But as China’s domestic retail market overtakes America’s, more and more of them see domestic sales as a crucial part of their medium-term strategy. All the reasons U.S. or European buyers would like to produce more onshore apply just as strongly to Chinese buyers. But China doesn’t have the problems U.S. and European factories have in finding staff prepared to work on sewing lines.

Overseas relocation is a bigger challenge for some. The Mainland firms’ entire history has been about managing a domestic workforce, and moves to Bangladesh or Ethiopia are a real management challenge. When the Flying Geese–especially those from Taiwan and HK–got their first taste of overseas production by setting up in China, they were dealing with a country they or their parents had been born in.

Where does abroad start? Mainland firms have the option of moving production within China: for many Flying Geese, moving, say, to Xinjiang in China’s far west is a much greater cultural barrier than moving to Vietnam or Cambodia.

You can’t move your connections overseas. Chinese suppliers’ ability over the past five years to keep apparel prices down while wages soar comes partly from the country’s fabulous infrastructure and access to raw materials suppliers. But don’t forget the complex connections successful Chinese businesspeople have with local officials and banks: competitive advantages they can’t take to another country.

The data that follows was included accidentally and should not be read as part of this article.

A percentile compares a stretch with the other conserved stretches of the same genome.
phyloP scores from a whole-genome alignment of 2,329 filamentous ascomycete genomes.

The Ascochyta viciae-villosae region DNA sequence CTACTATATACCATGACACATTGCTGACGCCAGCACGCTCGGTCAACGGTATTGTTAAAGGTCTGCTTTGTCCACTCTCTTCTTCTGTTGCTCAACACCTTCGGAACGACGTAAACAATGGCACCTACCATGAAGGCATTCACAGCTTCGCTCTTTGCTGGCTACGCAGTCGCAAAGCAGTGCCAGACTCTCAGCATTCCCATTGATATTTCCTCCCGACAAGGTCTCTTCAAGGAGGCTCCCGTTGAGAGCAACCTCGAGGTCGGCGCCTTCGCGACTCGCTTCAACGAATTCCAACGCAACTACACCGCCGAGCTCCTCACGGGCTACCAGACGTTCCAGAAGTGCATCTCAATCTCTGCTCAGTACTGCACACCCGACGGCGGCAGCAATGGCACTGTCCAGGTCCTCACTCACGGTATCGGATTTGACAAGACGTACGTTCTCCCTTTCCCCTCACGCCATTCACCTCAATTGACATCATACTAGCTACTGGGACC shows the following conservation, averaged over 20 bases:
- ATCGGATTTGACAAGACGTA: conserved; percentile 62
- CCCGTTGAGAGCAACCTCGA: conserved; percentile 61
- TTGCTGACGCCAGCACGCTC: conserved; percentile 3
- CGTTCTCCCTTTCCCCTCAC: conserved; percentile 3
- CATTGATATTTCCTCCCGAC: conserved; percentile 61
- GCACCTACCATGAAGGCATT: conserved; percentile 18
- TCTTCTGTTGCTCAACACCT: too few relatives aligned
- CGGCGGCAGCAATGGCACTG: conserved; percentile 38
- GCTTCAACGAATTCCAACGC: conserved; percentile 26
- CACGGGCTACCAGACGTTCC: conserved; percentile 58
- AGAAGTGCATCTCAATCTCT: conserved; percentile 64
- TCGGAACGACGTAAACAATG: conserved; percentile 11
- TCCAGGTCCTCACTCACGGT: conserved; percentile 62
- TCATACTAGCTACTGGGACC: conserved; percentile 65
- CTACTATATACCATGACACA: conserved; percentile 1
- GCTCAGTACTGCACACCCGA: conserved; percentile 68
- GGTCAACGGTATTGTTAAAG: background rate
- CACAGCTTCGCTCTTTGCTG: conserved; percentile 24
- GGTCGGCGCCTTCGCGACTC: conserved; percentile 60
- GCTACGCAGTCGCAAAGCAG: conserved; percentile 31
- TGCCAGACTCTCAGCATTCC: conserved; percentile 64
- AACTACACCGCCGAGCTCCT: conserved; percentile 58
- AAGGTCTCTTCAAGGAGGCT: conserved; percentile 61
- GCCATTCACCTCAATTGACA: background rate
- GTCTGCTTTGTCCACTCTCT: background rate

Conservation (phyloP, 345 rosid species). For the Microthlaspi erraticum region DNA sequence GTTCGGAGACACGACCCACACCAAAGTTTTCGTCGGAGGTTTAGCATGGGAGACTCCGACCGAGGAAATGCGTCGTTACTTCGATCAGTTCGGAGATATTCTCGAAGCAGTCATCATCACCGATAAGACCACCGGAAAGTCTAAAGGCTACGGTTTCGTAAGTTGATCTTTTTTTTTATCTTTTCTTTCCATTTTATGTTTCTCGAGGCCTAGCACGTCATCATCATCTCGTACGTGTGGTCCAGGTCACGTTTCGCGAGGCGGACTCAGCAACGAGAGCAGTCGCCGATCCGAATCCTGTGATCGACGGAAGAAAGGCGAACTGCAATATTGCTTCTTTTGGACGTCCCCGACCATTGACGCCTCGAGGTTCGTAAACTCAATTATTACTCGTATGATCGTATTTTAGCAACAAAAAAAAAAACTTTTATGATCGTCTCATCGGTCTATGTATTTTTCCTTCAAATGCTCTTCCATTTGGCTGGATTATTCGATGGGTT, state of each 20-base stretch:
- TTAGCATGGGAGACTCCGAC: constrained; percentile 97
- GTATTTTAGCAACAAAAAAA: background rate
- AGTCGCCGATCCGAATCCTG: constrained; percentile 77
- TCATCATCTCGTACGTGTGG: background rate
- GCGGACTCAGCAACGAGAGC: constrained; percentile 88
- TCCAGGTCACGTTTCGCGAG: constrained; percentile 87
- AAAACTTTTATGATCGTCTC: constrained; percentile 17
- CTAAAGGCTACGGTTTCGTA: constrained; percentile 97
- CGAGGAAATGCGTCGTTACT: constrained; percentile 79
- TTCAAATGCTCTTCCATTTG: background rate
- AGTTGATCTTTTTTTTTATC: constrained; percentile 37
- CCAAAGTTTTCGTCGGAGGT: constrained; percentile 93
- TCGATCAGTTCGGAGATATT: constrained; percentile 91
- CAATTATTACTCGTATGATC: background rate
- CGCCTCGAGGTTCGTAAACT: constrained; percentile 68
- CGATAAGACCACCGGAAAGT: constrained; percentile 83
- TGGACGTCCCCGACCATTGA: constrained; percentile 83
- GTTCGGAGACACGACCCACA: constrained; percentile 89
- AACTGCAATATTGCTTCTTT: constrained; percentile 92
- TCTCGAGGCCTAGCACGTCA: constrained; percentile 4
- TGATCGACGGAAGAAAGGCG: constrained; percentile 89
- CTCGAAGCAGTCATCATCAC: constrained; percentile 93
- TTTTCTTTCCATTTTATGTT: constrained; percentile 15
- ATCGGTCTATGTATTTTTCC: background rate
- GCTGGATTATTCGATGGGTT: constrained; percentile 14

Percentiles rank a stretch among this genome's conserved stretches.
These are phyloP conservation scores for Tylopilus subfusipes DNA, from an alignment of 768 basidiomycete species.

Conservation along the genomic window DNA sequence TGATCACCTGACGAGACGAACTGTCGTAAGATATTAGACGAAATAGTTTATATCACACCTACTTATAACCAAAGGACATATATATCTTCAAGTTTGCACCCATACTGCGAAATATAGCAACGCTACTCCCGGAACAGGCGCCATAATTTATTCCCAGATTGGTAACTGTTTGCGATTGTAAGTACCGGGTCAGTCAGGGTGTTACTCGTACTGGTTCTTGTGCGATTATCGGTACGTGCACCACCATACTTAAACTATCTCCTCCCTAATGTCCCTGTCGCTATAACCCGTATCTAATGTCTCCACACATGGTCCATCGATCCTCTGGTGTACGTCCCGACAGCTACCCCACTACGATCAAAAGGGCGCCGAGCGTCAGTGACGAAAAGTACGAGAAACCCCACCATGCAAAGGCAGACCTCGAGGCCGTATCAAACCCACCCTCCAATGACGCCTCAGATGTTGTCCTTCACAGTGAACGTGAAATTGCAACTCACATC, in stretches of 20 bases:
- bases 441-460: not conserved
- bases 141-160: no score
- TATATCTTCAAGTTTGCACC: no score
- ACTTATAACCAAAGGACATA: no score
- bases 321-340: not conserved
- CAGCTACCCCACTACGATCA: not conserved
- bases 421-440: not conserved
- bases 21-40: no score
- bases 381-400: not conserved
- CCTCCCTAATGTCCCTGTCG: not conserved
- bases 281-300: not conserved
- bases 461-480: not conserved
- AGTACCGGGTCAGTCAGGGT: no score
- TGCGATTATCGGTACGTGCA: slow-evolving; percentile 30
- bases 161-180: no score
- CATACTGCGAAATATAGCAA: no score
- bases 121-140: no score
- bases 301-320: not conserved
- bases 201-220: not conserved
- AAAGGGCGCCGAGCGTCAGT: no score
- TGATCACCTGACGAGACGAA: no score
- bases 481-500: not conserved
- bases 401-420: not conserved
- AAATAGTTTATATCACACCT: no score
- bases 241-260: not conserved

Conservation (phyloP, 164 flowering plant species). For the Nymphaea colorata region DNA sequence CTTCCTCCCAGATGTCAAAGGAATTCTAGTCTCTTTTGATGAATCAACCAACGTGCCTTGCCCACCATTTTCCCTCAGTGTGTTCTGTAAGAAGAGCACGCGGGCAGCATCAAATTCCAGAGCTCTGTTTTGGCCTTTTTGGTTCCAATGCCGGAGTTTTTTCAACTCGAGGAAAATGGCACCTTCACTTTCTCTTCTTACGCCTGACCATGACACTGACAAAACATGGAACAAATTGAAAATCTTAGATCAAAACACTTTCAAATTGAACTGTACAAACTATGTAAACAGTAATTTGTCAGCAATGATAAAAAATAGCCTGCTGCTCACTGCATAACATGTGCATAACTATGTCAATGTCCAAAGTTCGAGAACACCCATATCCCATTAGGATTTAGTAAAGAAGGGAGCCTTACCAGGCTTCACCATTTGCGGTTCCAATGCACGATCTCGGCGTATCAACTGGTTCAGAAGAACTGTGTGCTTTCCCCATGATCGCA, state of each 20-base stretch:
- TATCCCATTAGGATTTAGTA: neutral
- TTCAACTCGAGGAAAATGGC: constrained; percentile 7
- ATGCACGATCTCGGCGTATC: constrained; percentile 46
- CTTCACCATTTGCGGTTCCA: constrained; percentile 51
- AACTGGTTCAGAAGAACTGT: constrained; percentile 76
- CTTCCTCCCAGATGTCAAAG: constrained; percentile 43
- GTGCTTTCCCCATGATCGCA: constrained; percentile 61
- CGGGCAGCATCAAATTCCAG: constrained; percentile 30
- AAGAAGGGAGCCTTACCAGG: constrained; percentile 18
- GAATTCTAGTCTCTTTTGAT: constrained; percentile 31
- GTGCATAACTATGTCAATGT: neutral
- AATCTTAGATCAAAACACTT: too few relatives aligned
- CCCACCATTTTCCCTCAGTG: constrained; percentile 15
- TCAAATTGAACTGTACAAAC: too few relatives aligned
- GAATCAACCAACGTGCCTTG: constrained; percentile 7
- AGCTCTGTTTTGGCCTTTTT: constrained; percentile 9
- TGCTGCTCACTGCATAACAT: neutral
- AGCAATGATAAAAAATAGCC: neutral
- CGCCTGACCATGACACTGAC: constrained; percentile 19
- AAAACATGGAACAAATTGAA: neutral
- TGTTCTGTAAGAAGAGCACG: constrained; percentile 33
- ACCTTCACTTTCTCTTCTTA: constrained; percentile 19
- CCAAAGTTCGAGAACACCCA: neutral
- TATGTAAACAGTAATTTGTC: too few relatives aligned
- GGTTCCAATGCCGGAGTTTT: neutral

Obviously, some Mainland Chinese businesses will want to become global players, and at some point some will be as comfortable outside Greater China as any Hong Kong business.

But for the next few decades, most mainland manufacturers will see overseas production much as Walmart sees its operations in the U.K. or Canada–a useful part of the portfolio, but never likely to be the center of attention.

I suspect we’ll see flying pigs before most Chinese garment makers become flying geese.


Mike Flanagan, CEO Clothesource. Clothesource offers consultancy on the world garment industry using the wide resources of The Clothesource Knowledge Base – the most comprehensive collection of information anywhere about sourcing for the apparel industry. He can be contacted at Flanagan@clothesource.net.